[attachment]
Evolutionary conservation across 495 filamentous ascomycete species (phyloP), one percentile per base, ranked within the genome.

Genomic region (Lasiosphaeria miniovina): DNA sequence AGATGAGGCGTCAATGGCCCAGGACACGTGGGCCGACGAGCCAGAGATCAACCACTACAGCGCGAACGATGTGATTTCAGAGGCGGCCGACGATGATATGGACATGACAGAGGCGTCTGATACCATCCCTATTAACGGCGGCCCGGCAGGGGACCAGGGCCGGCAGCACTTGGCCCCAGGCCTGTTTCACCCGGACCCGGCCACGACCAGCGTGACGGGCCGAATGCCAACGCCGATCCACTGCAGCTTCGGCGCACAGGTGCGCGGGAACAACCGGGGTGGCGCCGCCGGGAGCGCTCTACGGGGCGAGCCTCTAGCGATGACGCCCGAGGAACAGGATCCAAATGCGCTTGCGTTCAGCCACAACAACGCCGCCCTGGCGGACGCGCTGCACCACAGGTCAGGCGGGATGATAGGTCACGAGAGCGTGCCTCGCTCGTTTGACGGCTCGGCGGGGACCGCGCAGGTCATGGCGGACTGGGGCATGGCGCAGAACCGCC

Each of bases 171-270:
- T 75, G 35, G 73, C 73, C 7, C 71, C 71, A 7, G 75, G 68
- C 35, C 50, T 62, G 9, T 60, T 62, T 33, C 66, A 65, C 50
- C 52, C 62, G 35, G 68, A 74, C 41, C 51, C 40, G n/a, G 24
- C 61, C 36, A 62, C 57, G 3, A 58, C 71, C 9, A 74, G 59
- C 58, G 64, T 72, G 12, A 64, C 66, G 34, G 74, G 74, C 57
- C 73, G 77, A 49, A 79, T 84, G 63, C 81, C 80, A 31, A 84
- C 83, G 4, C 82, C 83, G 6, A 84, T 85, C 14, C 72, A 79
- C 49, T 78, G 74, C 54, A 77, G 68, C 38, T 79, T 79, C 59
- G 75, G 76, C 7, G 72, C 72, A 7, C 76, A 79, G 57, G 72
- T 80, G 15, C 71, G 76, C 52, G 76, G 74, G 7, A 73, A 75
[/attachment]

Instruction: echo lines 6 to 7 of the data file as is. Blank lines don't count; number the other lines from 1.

- C 52, C 62, G 35, G 68, A 74, C 41, C 51, C 40, G n/a, G 24
- C 61, C 36, A 62, C 57, G 3, A 58, C 71, C 9, A 74, G 59